In his article “Sir George Gilbert Scott, the unsung hero of British architecture,” Simon Jenkins of The Guardian discusses why the recent restoration of St Pancras Station should bring a newfound recognition for the work of Sir George Gilbert Scott.

Defying death

As Jenkins opens, for many St Pancras Station will be remembered as an old, dilapidated building. It had fallen into disrepair over the years and its grand detailing, once proudly on display, was littered with dirt. Thirty years ago, Jenkins staged a protest to draw attention to its plight. Thankfully, people took note. Eventually.

In 2011, St Pancras hotel reopened after years of restoration. As Jenkins notes, it “defied the forces of darkness”. People could once again enjoy its beauty. Its majesty.

Restored to its former magnificence, St Pancras shows just how masterful architects of old were- and how Sir George Gilbert Scott was one of the best.

The unsung hero of British Architecture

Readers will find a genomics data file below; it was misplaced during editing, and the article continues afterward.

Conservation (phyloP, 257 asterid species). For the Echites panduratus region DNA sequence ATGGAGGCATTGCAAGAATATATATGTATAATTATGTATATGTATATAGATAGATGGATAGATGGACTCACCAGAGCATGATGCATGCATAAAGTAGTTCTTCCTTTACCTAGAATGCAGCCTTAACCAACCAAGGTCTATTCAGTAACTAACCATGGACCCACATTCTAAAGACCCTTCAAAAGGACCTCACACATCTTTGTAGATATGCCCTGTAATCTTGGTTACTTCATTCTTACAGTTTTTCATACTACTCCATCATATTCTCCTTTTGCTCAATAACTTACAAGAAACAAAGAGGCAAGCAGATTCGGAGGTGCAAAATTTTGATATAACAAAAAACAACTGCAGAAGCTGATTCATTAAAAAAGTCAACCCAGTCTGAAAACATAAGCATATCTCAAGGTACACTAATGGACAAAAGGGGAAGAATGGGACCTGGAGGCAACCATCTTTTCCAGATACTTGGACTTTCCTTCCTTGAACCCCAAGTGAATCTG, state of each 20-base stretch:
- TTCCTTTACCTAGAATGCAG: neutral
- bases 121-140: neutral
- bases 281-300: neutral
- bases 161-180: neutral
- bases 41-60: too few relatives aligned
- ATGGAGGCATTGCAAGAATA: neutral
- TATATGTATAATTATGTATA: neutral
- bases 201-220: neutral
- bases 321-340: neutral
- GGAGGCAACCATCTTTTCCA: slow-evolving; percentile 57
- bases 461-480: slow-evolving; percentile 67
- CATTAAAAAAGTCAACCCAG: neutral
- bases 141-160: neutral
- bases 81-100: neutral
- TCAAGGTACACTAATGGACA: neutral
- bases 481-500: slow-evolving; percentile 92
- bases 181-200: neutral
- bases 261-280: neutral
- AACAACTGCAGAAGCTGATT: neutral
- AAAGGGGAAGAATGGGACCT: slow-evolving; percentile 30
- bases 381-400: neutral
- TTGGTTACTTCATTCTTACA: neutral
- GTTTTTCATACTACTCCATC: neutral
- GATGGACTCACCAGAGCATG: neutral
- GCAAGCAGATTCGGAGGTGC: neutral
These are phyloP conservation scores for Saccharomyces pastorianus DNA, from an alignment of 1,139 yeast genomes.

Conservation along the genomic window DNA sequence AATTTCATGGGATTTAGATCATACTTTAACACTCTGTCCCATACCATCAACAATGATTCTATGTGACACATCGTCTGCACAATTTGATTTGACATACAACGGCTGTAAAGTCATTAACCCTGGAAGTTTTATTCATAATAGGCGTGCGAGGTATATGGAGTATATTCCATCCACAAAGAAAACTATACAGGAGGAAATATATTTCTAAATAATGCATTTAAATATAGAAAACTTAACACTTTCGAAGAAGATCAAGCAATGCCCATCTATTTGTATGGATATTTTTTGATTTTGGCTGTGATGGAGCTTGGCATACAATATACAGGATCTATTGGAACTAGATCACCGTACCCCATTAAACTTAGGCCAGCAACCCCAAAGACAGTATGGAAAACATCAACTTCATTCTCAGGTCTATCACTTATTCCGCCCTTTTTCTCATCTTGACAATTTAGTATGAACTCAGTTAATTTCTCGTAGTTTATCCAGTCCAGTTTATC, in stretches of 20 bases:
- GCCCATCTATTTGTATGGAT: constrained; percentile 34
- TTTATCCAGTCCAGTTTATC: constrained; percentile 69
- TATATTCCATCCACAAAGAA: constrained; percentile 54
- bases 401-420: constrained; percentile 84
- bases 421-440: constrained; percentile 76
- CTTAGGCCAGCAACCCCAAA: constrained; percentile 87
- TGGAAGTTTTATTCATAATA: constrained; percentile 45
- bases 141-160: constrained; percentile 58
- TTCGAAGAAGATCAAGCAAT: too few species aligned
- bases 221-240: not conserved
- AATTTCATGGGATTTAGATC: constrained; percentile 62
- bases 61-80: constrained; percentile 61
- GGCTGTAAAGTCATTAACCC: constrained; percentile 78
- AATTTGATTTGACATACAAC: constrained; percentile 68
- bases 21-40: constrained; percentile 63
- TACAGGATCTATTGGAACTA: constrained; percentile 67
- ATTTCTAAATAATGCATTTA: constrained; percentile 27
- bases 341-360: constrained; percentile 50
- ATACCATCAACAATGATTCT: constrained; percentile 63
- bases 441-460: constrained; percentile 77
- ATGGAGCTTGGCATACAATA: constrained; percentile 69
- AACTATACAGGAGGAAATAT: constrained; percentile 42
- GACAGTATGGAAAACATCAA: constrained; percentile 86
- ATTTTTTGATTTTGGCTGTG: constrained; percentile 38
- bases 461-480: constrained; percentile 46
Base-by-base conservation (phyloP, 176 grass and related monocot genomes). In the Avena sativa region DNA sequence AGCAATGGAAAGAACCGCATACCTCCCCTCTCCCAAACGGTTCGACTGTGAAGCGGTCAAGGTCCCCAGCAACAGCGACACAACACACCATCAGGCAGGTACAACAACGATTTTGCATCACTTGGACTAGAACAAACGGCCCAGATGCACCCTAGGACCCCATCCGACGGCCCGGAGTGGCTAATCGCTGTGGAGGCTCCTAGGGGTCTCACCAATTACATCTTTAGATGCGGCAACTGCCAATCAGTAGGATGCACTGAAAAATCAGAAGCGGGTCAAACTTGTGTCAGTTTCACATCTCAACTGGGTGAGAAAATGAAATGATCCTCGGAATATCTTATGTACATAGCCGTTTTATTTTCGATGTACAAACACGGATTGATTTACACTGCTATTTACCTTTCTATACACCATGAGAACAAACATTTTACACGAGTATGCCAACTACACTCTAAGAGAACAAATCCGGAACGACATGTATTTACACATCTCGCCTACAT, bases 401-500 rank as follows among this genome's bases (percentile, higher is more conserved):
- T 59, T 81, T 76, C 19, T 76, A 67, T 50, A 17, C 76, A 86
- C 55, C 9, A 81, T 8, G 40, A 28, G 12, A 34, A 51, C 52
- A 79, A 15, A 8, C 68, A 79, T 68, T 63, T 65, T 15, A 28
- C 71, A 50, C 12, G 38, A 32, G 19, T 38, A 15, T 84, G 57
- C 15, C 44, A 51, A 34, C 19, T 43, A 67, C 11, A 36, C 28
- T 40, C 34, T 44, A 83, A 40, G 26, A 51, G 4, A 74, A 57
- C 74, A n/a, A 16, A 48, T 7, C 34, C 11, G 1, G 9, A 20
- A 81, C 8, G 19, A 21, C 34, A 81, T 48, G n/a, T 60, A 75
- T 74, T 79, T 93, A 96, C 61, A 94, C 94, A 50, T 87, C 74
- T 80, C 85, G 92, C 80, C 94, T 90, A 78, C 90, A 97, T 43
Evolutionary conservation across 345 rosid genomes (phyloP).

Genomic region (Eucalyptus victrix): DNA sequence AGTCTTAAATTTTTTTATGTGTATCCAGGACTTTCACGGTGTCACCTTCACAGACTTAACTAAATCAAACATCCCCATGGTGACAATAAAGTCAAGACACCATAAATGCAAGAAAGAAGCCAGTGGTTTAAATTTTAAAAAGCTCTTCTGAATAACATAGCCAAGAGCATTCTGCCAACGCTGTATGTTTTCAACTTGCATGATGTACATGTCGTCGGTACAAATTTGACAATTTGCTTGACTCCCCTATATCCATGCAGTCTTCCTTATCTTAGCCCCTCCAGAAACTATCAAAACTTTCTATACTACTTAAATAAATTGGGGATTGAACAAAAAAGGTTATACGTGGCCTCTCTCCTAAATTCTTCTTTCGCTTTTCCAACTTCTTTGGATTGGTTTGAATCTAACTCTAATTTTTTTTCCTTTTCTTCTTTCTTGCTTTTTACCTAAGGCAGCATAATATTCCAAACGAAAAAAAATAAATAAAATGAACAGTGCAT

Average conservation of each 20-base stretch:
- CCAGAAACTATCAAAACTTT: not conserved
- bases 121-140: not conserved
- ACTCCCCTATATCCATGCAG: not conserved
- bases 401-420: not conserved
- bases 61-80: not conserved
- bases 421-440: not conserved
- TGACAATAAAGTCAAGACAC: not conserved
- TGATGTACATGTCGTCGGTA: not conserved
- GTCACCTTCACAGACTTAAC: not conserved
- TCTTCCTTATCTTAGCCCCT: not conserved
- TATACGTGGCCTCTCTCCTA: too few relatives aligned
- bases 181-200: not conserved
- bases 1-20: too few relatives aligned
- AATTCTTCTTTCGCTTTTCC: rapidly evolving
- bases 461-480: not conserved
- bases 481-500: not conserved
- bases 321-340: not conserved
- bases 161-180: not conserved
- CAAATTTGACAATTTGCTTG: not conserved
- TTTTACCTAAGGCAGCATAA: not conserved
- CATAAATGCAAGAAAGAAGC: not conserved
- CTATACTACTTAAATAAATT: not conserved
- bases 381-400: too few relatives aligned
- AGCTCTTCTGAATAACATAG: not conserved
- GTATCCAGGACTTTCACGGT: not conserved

Sir George Gilbert Scott has 607 structures listed as historic which is more than any other architect in history. He designed St Pancras in such a way that it’s a testament to medieval architecture, in the same way all his buildings are.

Jenkins believes that the upkeep of Scott’s work is in decline, and that this is one of the reasons his work goes largely unnoticed today. “What the neglect of Scott illustrates is how fickle is the eye of fashion.” Notes Jenkins, “The dirt that came to encase his buildings, much of whose appeal lay in ornament and colour, was mistaken for ugliness.”

You can read Jenkins’ article on The Guardian.